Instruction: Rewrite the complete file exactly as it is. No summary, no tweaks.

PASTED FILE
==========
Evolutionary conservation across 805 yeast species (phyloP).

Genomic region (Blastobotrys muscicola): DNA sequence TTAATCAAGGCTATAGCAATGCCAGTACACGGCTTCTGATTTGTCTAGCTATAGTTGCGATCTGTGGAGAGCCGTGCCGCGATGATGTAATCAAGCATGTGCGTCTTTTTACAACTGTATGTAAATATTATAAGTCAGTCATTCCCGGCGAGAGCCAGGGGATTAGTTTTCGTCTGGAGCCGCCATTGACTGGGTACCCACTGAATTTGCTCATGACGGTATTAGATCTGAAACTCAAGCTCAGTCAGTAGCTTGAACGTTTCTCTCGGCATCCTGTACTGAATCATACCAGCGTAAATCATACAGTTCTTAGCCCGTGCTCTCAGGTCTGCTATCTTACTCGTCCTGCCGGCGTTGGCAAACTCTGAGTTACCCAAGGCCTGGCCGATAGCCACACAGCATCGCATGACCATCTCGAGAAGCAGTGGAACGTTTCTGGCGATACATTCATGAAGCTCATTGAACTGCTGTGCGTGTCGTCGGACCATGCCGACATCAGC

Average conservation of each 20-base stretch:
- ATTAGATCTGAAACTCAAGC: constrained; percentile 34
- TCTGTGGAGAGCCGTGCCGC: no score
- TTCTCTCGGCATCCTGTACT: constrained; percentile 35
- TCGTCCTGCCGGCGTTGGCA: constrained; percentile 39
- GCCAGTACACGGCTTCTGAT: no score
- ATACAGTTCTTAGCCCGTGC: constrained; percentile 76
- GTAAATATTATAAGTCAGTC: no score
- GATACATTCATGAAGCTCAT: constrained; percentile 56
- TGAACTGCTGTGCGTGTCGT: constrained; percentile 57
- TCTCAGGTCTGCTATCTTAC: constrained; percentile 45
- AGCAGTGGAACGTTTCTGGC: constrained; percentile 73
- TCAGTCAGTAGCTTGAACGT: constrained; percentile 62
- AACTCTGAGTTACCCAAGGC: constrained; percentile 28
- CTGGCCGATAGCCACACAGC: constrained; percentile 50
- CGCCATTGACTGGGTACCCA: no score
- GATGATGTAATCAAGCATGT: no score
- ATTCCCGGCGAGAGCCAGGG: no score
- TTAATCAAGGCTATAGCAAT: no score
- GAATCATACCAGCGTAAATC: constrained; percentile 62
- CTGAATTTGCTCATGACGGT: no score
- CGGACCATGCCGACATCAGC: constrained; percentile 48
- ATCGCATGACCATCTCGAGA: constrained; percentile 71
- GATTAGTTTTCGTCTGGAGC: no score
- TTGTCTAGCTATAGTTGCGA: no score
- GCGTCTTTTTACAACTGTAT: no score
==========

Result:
Evolutionary conservation across 805 yeast species (phyloP).

Genomic region (Blastobotrys muscicola): DNA sequence TTAATCAAGGCTATAGCAATGCCAGTACACGGCTTCTGATTTGTCTAGCTATAGTTGCGATCTGTGGAGAGCCGTGCCGCGATGATGTAATCAAGCATGTGCGTCTTTTTACAACTGTATGTAAATATTATAAGTCAGTCATTCCCGGCGAGAGCCAGGGGATTAGTTTTCGTCTGGAGCCGCCATTGACTGGGTACCCACTGAATTTGCTCATGACGGTATTAGATCTGAAACTCAAGCTCAGTCAGTAGCTTGAACGTTTCTCTCGGCATCCTGTACTGAATCATACCAGCGTAAATCATACAGTTCTTAGCCCGTGCTCTCAGGTCTGCTATCTTACTCGTCCTGCCGGCGTTGGCAAACTCTGAGTTACCCAAGGCCTGGCCGATAGCCACACAGCATCGCATGACCATCTCGAGAAGCAGTGGAACGTTTCTGGCGATACATTCATGAAGCTCATTGAACTGCTGTGCGTGTCGTCGGACCATGCCGACATCAGC

Average conservation of each 20-base stretch:
- ATTAGATCTGAAACTCAAGC: constrained; percentile 34
- TCTGTGGAGAGCCGTGCCGC: no score
- TTCTCTCGGCATCCTGTACT: constrained; percentile 35
- TCGTCCTGCCGGCGTTGGCA: constrained; percentile 39
- GCCAGTACACGGCTTCTGAT: no score
- ATACAGTTCTTAGCCCGTGC: constrained; percentile 76
- GTAAATATTATAAGTCAGTC: no score
- GATACATTCATGAAGCTCAT: constrained; percentile 56
- TGAACTGCTGTGCGTGTCGT: constrained; percentile 57
- TCTCAGGTCTGCTATCTTAC: constrained; percentile 45
- AGCAGTGGAACGTTTCTGGC: constrained; percentile 73
- TCAGTCAGTAGCTTGAACGT: constrained; percentile 62
- AACTCTGAGTTACCCAAGGC: constrained; percentile 28
- CTGGCCGATAGCCACACAGC: constrained; percentile 50
- CGCCATTGACTGGGTACCCA: no score
- GATGATGTAATCAAGCATGT: no score
- ATTCCCGGCGAGAGCCAGGG: no score
- TTAATCAAGGCTATAGCAAT: no score
- GAATCATACCAGCGTAAATC: constrained; percentile 62
- CTGAATTTGCTCATGACGGT: no score
- CGGACCATGCCGACATCAGC: constrained; percentile 48
- ATCGCATGACCATCTCGAGA: constrained; percentile 71
- GATTAGTTTTCGTCTGGAGC: no score
- TTGTCTAGCTATAGTTGCGA: no score
- GCGTCTTTTTACAACTGTAT: no score